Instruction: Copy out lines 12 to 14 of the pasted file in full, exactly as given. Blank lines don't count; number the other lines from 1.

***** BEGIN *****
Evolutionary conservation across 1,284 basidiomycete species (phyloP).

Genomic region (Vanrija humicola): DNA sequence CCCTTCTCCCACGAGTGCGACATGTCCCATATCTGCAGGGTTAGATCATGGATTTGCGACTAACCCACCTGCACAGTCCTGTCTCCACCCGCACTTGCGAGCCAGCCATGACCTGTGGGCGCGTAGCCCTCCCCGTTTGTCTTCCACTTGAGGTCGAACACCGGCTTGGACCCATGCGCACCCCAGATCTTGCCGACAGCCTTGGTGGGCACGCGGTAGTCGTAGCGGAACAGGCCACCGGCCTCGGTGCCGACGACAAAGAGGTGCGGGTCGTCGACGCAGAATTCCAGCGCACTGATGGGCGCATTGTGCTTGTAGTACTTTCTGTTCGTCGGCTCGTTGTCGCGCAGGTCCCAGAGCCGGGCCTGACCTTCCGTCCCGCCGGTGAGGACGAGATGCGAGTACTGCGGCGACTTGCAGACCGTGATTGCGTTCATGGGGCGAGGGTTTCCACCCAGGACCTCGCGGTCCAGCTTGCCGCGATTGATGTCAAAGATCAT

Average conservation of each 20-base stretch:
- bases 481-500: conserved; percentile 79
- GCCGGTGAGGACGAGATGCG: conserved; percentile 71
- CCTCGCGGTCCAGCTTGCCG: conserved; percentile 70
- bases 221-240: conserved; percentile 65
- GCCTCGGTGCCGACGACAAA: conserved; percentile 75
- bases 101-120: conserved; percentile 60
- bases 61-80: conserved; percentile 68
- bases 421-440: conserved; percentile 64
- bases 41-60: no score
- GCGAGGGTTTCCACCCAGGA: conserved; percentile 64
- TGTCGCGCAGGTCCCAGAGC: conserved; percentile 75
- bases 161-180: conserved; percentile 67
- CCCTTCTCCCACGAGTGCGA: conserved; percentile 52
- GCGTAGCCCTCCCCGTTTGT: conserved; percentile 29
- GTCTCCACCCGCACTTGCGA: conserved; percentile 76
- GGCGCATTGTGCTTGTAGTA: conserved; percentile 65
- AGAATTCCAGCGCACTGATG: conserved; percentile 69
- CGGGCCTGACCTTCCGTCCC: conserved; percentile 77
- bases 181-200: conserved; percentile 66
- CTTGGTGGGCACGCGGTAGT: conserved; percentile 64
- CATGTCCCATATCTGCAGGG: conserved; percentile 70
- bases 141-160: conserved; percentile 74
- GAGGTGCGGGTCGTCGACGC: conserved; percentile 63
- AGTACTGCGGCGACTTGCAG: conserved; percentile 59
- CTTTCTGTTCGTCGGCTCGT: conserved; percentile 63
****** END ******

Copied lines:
- bases 41-60: no score
- GCGAGGGTTTCCACCCAGGA: conserved; percentile 64
- TGTCGCGCAGGTCCCAGAGC: conserved; percentile 75